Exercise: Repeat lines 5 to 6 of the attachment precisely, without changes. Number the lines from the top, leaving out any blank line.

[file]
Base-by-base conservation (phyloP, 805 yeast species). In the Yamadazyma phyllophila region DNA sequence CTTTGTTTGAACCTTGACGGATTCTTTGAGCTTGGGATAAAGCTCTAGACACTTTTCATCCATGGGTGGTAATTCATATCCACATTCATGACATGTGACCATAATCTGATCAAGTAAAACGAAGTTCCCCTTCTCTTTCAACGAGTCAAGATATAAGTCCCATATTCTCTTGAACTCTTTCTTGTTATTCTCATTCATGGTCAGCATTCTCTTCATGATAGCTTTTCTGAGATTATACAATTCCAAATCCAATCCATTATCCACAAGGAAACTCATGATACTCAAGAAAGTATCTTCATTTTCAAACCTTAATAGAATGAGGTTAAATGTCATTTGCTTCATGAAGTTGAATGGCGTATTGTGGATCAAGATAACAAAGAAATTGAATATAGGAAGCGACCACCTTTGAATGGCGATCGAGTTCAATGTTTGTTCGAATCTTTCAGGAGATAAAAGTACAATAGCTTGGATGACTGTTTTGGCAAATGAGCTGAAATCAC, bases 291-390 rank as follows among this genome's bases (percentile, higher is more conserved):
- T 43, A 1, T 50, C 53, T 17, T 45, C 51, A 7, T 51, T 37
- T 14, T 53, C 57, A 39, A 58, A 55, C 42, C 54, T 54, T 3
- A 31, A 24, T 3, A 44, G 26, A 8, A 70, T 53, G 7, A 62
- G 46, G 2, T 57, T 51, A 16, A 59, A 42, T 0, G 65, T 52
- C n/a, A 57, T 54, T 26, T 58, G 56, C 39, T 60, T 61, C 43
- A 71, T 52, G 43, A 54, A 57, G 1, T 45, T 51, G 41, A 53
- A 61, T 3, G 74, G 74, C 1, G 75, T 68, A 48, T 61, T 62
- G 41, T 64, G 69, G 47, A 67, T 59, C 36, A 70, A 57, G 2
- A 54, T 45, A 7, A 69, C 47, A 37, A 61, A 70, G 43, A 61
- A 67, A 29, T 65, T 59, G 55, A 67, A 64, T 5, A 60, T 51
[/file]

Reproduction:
- G 46, G 2, T 57, T 51, A 16, A 59, A 42, T 0, G 65, T 52
- C n/a, A 57, T 54, T 26, T 58, G 56, C 39, T 60, T 61, C 43